Like my parents, I do not want to shield my son from the ugliness and injustice of racism.
A few months ago, while watching the news from Ferguson, Missouri, my 9-year-old son, who is white, wondered out loud why the police keep killing young black kids. He looked down at his arms and said, “My skin color keeps me safe.”
My son can find himself in the story: Michael Brown walking with a friend, Trayvon Martin coming home from the store with Skittles in his pocket, or Tamir Rice playing in the snow with his toy gun. But even at 9, he knows that the white color of his skin means that the story veers sharply from there. “I don’t think they would have shot me,” he said about the white police officer who killed 17-year-old Michael Brown in Ferguson. “I think he would have ignored me or talked nicely to me. He killed him for no reason, except that he was black.”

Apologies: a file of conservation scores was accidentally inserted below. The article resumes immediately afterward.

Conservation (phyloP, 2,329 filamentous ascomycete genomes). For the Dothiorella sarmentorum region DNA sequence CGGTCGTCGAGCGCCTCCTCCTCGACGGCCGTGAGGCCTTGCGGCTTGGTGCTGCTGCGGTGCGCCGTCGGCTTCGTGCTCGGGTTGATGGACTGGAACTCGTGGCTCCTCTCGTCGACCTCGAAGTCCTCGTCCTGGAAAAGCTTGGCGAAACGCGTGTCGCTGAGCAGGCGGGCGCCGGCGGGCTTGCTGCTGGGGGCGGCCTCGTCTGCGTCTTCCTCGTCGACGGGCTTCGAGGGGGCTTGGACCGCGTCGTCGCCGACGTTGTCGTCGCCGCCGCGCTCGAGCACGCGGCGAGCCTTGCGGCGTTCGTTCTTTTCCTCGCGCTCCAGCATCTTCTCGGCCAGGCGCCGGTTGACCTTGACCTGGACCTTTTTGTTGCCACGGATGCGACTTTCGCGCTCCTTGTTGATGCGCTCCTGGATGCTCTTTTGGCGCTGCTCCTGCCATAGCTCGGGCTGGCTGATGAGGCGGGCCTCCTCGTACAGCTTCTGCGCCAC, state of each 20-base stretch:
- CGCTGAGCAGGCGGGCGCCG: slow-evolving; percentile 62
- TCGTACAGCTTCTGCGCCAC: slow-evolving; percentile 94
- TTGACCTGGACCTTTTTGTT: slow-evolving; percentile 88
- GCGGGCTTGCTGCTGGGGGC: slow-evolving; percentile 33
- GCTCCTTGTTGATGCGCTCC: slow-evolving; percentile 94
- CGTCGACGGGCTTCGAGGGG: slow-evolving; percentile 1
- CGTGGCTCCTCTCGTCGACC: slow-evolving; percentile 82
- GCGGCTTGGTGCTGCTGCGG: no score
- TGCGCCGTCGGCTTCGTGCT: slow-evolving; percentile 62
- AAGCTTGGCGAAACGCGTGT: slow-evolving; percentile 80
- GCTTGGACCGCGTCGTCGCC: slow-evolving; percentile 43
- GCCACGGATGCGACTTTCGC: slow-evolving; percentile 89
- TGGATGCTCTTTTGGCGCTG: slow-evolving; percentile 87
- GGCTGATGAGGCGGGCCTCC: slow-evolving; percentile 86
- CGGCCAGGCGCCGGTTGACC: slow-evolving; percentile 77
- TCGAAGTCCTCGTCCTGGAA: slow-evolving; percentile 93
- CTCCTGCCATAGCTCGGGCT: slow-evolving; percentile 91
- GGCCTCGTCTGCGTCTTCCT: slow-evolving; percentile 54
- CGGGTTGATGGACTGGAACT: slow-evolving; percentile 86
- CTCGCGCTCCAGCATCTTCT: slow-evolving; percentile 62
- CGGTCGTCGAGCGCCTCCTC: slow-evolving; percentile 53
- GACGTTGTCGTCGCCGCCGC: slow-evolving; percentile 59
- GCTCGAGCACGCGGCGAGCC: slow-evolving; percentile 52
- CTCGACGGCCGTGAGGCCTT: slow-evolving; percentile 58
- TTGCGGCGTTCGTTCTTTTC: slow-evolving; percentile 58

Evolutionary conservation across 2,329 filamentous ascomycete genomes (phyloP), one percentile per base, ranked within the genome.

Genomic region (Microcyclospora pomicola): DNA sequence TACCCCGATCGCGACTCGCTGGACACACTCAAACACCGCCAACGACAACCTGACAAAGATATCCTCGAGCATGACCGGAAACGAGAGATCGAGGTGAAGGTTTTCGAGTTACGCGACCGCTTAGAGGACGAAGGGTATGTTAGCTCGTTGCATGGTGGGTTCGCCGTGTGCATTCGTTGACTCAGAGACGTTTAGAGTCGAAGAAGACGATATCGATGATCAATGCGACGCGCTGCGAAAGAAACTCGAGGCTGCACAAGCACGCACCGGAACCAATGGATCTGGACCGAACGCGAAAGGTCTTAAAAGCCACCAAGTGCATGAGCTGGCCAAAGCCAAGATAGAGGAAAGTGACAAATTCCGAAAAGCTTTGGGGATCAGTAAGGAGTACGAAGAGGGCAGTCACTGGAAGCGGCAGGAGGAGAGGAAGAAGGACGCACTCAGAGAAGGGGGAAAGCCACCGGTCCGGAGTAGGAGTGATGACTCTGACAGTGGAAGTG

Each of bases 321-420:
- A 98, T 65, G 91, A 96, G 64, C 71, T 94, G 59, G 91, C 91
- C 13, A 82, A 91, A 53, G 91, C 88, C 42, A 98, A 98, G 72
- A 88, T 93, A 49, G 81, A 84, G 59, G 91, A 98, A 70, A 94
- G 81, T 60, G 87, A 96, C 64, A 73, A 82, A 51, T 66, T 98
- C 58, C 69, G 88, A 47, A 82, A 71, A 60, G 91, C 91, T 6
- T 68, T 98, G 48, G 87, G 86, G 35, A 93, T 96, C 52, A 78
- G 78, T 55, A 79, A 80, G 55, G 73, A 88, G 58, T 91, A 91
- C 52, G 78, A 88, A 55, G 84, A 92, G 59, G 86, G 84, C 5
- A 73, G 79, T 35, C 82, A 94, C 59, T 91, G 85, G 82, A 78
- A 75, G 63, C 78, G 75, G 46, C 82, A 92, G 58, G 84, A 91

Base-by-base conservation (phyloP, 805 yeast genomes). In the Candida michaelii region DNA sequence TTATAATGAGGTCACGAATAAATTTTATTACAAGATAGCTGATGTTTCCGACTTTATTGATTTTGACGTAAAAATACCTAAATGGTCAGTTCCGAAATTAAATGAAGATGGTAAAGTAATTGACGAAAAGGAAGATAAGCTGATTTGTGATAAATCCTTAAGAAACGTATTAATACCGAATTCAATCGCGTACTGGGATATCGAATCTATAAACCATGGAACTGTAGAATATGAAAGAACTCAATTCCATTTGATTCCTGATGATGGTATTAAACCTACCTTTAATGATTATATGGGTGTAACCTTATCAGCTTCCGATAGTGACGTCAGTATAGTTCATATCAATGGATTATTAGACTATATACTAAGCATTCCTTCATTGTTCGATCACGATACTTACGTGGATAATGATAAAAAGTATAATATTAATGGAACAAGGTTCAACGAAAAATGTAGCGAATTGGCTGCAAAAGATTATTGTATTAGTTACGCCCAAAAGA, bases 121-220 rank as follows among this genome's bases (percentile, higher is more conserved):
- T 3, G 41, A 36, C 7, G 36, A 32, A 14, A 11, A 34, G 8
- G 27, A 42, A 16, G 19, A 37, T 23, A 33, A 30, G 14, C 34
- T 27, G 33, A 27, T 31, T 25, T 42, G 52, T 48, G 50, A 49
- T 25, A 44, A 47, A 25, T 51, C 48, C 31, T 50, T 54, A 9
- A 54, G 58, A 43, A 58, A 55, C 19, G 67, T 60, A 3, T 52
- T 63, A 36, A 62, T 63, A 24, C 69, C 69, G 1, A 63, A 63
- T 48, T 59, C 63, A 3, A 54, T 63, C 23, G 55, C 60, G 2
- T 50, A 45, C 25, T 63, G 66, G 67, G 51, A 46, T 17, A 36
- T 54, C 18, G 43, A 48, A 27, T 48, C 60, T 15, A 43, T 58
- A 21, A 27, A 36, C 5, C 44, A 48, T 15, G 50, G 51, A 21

I encourage these conversations with my son not because I want him to feel guilt or shame about the color of his skin, but because I am trying to cultivate his racial literacy, what cultural commentator Jay Smooth calls racial clear-sightedness—so that he can have the tools to develop the kind of thinking and behaviors that combat racism.
I talk to my son about race because I want him to acquire the skills necessary to understand the structural racism that he already sees around him: unarmed black kids getting shot on the street; poor communities of color; and race disparities in education, school discipline, and the criminal-justice system. I want him to understand systemic causes of racism and to discern racial stereotypes. I want him to understand racism not just as a historical legacy, but as a contemporary problem that still needs to be solved, with many everyday ways to talk about it and challenge it.
I want my son to be race-conscious, not colorblind. I am teaching him that noticing race does not reinforce racial differences, rather it is our inattention to race that actually reinforces racial inequities.